One important thing I have learned is that city inhabitants care more about public space than about the city budget. This fact can be easily exploited by active groups that try to convince people to give them trust in reconstruction of certain public areas. It often leads to further commercialization of public space. Neoliberal discourse, as it seems, is the strongest one to be heard, and cities tend to listen to rich interest groups which promote investment. New shopping malls, supermarkets, and other commercial buildings appear everywhere. In many cases, people accept their passive role, and don’t intervene with interests. What happened in Pilsen was thus unprecedented. Activists were able to mobilize enough people to call for referendum, in which activists defeated developers. As a consequence, public debate remains open, while old ruins of the previously demolished cultural center haunt passers by.

In Olomouc, we used to have an old passenger airplane (!!!) parked near the city center. When it was sold to a private collector, it was an event for the whole city, people went to the streets and took photos, I witnessed that they talked about their memories connected to its location. The whole story was covered in-depth by the local media, including interviews with city representatives and new owner.

letadlo

 

What really scares me is that it is a common practice to exclude or ridicule narratives constructed by those people. Their own perceptions and histories are homogenized (often expressed as their abstract desires: They do/don’t want…) and expressed by active groups in order to support their claims. In the end, public debate is no longer public, because it does not take place in public or deals with public opinion. Read the last sentence one more. Citizens turn into a yes/no voters, without having a voice in the debate about the options. And that is an underlying problem in many other areas as well (I wrote about it before).

The Ultimate Stage of Empty Philosophy

download

Sometimes I’m surprised by the people around me. I attended Plzensky Barcamp last week, and it was amazing. People were showing their skills, talking about a bunch of stuff that interested them, and were really amazing in many other ways. Yet I felt the presence of despair.  The reason was that I could not reach out to them – their worlds were as separated as possible from mine. When thinking about it, I realized that it is the outcome of the never-ending process of specialization. We are driven by our careers so much we don’t even have time to build a common ground in our society. In this sense, it is difficult to believe that some kind of understanding is possible on a broader level. I attended a workshop where programmers were talking about building an application to create laws. They were convinced that it would work perfectly, without any mistakes or emotions. Yeah, let’s do it, I thought. What else can we replace? What will remain?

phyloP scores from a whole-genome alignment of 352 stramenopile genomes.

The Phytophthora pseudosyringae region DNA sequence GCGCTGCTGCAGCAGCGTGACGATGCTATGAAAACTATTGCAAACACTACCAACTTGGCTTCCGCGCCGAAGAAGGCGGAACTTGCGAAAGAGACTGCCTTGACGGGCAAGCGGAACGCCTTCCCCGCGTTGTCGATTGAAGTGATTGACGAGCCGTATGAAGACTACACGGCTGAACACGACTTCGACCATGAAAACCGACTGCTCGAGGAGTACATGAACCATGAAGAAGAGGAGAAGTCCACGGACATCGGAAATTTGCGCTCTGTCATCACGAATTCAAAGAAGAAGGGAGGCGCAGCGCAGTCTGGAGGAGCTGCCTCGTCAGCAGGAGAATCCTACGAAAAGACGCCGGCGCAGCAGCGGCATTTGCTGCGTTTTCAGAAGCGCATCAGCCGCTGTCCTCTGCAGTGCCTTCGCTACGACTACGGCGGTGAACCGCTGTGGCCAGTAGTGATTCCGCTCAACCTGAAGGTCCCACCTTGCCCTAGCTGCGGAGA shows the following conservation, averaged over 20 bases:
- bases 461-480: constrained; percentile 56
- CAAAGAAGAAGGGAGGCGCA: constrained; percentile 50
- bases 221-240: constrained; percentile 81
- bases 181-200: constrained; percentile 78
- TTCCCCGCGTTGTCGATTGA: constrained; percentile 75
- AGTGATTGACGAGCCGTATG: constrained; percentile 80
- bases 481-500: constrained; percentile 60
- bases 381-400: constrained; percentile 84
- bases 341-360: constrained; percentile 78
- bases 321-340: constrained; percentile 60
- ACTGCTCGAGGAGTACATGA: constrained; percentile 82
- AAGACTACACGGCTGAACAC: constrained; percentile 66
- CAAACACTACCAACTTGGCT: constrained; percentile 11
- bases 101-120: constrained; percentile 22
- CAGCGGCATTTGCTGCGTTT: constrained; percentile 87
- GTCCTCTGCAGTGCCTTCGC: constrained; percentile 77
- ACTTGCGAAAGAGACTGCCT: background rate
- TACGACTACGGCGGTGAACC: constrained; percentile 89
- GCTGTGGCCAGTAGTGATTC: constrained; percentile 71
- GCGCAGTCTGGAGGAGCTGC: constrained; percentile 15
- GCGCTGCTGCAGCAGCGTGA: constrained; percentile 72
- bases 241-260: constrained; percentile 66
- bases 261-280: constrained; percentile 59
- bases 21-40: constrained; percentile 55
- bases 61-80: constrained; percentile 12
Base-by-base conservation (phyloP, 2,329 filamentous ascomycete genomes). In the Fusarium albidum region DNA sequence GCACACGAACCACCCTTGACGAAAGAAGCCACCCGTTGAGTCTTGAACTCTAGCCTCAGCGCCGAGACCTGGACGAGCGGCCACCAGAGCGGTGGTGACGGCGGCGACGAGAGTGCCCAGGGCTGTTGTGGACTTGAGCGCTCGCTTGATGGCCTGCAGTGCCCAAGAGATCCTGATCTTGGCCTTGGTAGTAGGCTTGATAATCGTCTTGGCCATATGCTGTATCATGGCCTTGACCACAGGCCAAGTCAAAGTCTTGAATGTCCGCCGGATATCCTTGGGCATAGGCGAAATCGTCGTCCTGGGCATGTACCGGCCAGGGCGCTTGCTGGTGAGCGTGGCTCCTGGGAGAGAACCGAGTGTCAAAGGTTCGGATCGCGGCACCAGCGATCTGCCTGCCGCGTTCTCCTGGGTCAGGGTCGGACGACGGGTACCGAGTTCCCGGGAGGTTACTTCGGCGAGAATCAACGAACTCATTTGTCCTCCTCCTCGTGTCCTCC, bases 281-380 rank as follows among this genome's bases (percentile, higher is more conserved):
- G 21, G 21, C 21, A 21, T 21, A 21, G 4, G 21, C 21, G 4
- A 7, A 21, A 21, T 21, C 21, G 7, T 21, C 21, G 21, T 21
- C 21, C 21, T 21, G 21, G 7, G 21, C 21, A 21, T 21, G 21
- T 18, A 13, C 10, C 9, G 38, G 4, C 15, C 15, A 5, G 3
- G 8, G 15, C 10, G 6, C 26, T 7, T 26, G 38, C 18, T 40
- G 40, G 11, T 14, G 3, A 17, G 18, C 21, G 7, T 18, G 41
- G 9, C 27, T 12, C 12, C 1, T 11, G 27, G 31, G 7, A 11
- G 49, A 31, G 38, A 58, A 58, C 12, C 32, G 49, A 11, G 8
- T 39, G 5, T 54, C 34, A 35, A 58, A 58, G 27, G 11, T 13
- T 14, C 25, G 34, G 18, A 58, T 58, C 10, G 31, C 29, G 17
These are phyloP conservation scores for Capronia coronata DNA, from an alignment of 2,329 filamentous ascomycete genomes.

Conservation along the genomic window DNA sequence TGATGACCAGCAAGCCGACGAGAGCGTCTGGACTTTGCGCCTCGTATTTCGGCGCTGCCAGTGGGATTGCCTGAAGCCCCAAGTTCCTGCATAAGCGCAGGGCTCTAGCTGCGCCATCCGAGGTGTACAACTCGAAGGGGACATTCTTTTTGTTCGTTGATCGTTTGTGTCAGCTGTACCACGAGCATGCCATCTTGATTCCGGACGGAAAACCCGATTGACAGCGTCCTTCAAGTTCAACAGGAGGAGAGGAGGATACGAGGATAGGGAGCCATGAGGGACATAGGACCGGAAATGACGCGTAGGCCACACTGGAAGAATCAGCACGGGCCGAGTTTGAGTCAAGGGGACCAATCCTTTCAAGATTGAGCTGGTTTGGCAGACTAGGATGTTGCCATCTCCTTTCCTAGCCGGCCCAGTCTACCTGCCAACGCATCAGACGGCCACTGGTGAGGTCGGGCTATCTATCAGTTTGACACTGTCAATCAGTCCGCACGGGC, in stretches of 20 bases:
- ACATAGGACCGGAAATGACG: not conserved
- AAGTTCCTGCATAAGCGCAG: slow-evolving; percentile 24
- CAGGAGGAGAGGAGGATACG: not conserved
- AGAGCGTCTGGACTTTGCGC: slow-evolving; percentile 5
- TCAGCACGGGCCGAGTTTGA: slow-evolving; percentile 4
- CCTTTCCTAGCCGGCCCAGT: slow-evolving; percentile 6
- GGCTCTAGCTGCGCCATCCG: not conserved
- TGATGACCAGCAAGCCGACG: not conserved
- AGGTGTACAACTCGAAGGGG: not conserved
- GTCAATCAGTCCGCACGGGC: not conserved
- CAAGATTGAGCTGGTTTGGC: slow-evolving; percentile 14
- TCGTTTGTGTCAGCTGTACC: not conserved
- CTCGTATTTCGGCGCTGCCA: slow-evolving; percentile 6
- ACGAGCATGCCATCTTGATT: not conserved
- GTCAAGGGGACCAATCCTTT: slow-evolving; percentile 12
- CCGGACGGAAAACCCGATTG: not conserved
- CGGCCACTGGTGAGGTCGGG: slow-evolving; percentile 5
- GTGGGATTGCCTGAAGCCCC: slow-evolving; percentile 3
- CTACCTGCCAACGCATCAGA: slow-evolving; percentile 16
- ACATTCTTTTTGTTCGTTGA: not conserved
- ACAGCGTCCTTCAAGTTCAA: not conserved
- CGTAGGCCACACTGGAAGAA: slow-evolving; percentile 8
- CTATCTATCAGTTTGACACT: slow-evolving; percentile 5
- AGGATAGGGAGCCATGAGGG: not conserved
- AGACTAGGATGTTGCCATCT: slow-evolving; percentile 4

My friend told me that he bought a new camera for his wife. He was a little bit upset about it. Now, he said, we travel to take photos, not to enjoy our day. I totally know what he means. When something is not posted on the Internet, it practically does not exist. Our lives revolve around it. We are unprepared for a real social interaction without any technological involvement. I can see it myself. This is why I established a strategy for my own photo-video documentation. I delete everything every now and then. I don’t hesitate. The best moments will always be remembered, and fuck the rest.  Why shall I care?

Living should be effortless, unfocused, independent. I don’t get why someone believes that happiness is what is needed in our lives. I do not advocate disasters, deaths of family members or anything like that. But why the hell should I be happy? Happiness is like the ultimate weapon of discontent. You can still reach for more, still focus on a new goal. But why? I’m at home right now, I do not have an ordinary work, or purpose. And sometimes it makes me happy and sometimes unhappy. We are trapped here, our bodies are our prisons, we cannot escape. So why pretend that life is something more than this?


People, beautiful people,

Stop being assholes,

That’s the only thing that I know is right.

On the Paris Attack

As a dedicated observer of world events, I could not miss the opportunity to read, watch, and experience the recent massacre in Paris. But what should I make out of it? Should I feel hate or compassion? There are many questions that arise and for all those who engage in critical thinking, it is difficult to decide on their position with ease.

Once more, we have to think about who can gain and who is going to lose. But to be able to do this, we also have to understand the situation in a broader sense, not just as a separate event with no connection to current social problems.

Muslims in Europe are far from being a threat in terms of demographic. Economist brought us a chart representing the current percentage of Muslims in each one of the European countries. So there is no need for us to bother with the current immigration or populations, the problem is apparently somewhere else.